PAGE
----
Having a plan – a short guide for patients

Following on from my blog on making the most of remote consultations, I realised would be helpful to talk about the outcome patients should expect from a remote consultation. This blog is based on my clinical experience, on feedback from patients, carers and relatives, and on my ongoing experience of helping look after my mother who is at the end of her life.

There are some simple things that that everyone should come away with at the end of a consultation. If these areas have not been covered the consultation is incomplete. Don’t accept this.

Consultation information:

At the end of the consultation you must:

  1. Have agreed a plan (even if this is ‘watch and wait’, or a referral on)
  2. Have written information on what has been discussed
  3. Know the signs of improvement or the signs of deterioration to look for
  4. Know when & who to contact if things change
  5. Know who to contact in an emergency

At the end of the consultation:

At the end of the consultation you should know:

  1. That your concerns have been listened to
  2. That the agreed actions will be taken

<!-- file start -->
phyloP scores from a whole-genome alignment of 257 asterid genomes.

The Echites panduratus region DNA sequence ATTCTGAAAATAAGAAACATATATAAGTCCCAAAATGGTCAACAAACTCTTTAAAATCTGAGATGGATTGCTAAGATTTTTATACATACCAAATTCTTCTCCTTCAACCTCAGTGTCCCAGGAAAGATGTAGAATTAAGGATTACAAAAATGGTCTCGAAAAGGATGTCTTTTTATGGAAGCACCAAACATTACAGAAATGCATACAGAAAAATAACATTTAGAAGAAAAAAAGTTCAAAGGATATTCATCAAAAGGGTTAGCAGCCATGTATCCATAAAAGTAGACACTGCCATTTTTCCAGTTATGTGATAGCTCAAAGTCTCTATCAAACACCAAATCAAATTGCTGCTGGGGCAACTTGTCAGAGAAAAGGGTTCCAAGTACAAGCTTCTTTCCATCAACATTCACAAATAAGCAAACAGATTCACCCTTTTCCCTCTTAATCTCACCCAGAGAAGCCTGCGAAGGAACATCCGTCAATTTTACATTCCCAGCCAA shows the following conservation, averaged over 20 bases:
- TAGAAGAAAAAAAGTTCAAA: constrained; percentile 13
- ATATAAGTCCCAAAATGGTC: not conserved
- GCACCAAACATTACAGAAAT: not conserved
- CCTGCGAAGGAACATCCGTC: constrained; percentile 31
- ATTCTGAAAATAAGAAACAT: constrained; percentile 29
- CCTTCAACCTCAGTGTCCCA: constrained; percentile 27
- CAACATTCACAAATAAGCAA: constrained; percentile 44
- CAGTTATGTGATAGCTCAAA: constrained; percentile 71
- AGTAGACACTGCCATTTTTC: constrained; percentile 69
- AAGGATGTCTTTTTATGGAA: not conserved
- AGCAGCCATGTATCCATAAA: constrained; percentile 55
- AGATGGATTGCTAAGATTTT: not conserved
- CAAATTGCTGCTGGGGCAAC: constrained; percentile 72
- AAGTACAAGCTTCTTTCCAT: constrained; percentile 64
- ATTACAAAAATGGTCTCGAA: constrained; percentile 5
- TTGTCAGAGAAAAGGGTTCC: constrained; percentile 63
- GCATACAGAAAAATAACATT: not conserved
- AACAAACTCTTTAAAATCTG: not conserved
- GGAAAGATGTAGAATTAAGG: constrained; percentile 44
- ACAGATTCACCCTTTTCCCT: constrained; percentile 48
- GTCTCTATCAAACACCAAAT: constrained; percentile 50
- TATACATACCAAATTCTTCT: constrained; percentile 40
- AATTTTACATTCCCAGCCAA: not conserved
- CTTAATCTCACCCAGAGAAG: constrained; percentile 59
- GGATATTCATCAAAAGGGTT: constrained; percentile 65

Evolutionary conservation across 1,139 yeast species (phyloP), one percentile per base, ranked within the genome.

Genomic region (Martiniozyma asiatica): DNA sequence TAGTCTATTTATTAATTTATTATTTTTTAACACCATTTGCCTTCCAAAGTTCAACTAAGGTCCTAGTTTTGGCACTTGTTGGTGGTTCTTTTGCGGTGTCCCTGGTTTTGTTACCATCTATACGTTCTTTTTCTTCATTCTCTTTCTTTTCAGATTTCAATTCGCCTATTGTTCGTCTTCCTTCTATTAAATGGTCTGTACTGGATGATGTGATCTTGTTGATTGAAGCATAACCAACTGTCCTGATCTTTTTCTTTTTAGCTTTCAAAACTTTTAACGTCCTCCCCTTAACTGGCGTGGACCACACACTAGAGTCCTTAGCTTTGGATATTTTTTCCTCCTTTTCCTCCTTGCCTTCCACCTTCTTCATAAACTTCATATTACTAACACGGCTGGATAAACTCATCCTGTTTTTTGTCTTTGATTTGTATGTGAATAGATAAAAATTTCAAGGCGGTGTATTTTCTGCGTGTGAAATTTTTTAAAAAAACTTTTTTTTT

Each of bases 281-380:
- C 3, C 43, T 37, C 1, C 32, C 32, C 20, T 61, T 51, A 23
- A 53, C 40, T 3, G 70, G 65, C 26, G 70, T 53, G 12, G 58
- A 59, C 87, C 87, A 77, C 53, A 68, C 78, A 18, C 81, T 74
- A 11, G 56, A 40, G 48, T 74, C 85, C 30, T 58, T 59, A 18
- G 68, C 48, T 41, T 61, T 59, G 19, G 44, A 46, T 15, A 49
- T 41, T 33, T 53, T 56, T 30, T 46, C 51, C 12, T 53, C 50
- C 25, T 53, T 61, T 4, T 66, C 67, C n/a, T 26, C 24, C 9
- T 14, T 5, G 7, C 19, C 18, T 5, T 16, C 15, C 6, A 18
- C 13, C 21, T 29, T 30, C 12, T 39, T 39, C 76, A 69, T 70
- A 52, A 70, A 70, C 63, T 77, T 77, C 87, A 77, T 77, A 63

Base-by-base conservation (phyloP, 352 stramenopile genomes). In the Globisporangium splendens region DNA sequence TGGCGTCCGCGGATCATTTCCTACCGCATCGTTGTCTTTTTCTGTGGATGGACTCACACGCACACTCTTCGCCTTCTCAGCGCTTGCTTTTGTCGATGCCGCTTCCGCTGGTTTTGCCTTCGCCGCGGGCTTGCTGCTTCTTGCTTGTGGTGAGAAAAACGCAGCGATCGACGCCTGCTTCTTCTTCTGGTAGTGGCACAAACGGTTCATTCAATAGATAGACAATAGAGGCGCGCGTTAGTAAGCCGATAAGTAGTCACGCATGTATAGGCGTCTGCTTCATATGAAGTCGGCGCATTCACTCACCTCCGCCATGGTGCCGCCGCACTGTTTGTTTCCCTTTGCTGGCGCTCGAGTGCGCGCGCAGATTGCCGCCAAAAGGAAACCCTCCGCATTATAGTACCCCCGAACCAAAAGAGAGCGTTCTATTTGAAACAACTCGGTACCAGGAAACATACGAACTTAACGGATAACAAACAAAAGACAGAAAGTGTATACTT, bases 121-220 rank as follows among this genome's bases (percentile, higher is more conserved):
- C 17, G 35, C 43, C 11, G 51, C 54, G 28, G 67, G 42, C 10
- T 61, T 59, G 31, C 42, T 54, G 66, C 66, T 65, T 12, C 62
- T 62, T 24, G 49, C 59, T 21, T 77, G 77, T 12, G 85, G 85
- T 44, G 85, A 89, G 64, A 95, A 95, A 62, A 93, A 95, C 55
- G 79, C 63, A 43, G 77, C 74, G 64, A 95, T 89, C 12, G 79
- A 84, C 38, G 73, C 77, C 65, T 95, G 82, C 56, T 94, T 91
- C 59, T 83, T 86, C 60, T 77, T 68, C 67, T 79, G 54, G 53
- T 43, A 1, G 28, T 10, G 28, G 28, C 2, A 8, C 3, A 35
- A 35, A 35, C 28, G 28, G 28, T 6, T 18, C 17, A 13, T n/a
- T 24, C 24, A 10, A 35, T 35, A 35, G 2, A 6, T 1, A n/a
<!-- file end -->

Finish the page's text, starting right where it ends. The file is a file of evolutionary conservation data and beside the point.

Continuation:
3. That you can seek a second opinion if needed
  4. That the consultation will be communicated to all involved in the patient’s care

You should also receive:

Written information on the consultation. This may be in the form of notes, a care plan or visit summary & copies of ALL communication between clinicians.

‘No decision about me without me.’

‘If you’re not provided your records (as you should be) , you may wish to keep a record of your consultations yourself and / or record them. As a clinician I encourage this.’ – Steve Turner RGN; RMN; Ba(Hons); P.G. Dip. Ed

In my next blog I’ll look at communication and documentation. What form should this take? Covering all options including: online access to records, patient held notes, visit summaries, asessment letters, patient notebooks. How can we ensure patients & all involved have this information in real time?

Previous blogs in this series:

A guide for patients on remote clinical consultations

Giving a history – guide for patients


Steve Turner is a nurse prescriber and clinical educator & Associate Lecturer at Plymouth University. Steve shares health information from the Twitter account @MedicineGovSte using hashtags: #TeamPatient #TeamNHS #TeamSocialCare #TeamCOVID19  and on the web site www.patientled.education

Click here for the Care Right Now CIC web site

If you have any questions about coordinating care for a loved one, you can contact Steve by email: steve@carerightnow.co.uk

Author: Steve Turner

Date: 11.06.2020

Version: Draft 1e. Changes – typos corrected, added subject of next blog.

Leave a Reply

Fill in your details below or click an icon to log in:

WordPress.com Logo

You are commenting using your WordPress.com account. Log Out /  Change )

Google photo

You are commenting using your Google account. Log Out /  Change )

Twitter picture

You are commenting using your Twitter account. Log Out /  Change )

Facebook photo

You are commenting using your Facebook account. Log Out /  Change )

Connecting to %s